But given that most societies have limited resources, this prioritization will impose costs on the lives and livelihoods of those who will be vulnerable later for other reasons. These may include patients who do not receive treatments and diagnoses on time because they are avoiding health care facilities, students whose education has been interrupted, young people who struggle to find jobs in a crippled economy, workers who lost their income, and the families supported by them. Numerous mental illnesses will arise from the economic strain, increased surveillance, shaming and mistrust, the threat of re-occurring lockdowns, and the restrictions against our most natural of human impulses to engage with others and socialize. Moreover, halting all varieties of progress made when individuals come together (technological innovations, medical discoveries for health conditions not related to C19, environmental solutions) will likely delay critical advancements. These, too, lead to life years lost, not to mention quality life years lost for the vulnerable and non-vulnerable alike.
Societies already accept certain death risks to preserve freedom and thriving economies. Consider, for example, flu. In contrast to flu, C19 is certainly more contagious, far more serious, and is far more likely to overwhelm the healthcare systems. However, both are viral and deadly. Strict social distancing and shutdowns during flu season would save even more lives as fewer people would contract it. Yet, we do not halt international trade, and we certainly do not arrange our schedules to accommodate flu seasons on both the northern and southern hemispheres. Similarly, prohibition would effectively reduce the number of innocent deaths from activities such as flying or driving, too, but few would endorse such bans. We accept a level of risk, because of the many inconveniences such extreme actions in perpetuity would entail.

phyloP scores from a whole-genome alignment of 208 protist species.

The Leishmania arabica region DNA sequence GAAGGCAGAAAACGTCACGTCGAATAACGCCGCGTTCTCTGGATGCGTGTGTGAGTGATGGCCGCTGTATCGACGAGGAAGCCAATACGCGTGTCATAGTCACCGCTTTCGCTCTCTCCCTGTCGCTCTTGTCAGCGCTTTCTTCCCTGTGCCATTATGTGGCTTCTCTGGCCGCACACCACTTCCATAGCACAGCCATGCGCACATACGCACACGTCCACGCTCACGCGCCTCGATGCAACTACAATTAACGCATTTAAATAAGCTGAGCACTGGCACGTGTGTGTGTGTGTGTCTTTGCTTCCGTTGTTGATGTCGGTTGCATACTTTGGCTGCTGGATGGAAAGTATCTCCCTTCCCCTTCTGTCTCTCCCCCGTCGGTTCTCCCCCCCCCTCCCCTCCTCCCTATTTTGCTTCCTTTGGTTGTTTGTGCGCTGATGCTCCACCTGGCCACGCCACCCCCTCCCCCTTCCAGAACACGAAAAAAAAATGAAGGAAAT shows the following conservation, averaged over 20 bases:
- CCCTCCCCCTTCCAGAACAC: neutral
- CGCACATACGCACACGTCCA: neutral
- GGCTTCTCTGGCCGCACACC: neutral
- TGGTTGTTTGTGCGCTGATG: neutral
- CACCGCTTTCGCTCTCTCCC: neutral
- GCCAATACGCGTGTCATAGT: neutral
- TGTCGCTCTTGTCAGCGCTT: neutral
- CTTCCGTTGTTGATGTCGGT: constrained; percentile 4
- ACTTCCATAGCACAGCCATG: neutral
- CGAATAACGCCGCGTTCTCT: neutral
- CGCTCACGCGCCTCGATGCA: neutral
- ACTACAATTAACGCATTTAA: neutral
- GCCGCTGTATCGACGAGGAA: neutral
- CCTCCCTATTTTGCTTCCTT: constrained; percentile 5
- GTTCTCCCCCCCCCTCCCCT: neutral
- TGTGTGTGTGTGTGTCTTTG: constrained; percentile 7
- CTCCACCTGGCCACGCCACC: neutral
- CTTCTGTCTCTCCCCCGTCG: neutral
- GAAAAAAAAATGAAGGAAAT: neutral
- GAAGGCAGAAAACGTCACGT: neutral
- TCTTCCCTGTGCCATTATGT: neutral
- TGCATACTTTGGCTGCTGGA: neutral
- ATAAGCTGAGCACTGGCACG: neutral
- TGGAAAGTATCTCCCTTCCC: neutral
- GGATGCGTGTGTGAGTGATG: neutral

If strategies to eliminate or even eradicate C19 reveal inconsistencies in the way that we assess human life, what is the alternative?
Answering that question may require us to tolerate some number of future deaths due to C19. Such mental calculations may elicit feelings of disgust and bring condemnation upon those who consider them. Yet, we already accept a certain death rate from various other menaces to public health, and we do so without moral accusations.
To minimize C19 deaths without compromising the lives of others, we need to be able to share our concerns freely. We can move beyond the simplistic, binary template where our arguments are filed away as being either pro-lives or pro-economy. The economy certainly means riches for some, but first and foremost, the economy is lives; it is creation, jobs, trade, and progress, and it is education, cooperation, and trust. The open discussion we need invites consideration of all lives, lives now and future lives. To engage in such exchanges, we must humbly recognize the limits of our knowledge and expertise, and acknowledge our own inconsistencies that influence the way we view life, the economy, and risk.
Without showing appreciation for all lives, the new reality of extreme shutdowns will remain divisive. C19 is not seen as a common enemy. Prioritizing elimination above all other ills of life, and sacrificing the well-being of the vulnerable later to eliminate risk to the vulnerable now, may create division rather than unity, precisely at the time when unity is needed.